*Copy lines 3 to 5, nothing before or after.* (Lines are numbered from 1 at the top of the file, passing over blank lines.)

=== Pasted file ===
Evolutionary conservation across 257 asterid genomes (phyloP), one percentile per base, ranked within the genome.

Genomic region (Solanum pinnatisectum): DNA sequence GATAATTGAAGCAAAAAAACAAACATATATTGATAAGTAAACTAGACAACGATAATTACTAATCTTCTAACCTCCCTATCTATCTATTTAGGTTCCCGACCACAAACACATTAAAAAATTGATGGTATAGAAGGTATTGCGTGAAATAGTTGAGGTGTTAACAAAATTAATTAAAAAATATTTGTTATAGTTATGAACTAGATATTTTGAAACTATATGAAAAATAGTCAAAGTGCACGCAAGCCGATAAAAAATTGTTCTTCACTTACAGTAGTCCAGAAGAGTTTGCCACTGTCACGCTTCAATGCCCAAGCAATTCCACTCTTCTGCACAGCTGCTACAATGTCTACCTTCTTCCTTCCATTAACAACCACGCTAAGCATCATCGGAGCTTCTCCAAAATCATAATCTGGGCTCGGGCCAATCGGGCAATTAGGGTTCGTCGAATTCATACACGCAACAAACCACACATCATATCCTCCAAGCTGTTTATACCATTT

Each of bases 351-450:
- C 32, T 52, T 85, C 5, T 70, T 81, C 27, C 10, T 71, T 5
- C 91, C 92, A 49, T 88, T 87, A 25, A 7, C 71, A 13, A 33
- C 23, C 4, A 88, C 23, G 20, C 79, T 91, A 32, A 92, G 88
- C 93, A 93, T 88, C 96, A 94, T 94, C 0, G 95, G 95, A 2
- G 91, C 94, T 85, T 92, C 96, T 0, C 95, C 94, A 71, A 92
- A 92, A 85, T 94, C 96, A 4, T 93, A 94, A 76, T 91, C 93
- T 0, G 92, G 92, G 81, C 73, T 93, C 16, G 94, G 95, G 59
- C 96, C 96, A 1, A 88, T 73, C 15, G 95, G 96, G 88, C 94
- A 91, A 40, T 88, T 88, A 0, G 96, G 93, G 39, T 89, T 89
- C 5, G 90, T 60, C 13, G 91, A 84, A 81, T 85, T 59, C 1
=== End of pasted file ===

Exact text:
Each of bases 351-450:
- C 32, T 52, T 85, C 5, T 70, T 81, C 27, C 10, T 71, T 5
- C 91, C 92, A 49, T 88, T 87, A 25, A 7, C 71, A 13, A 33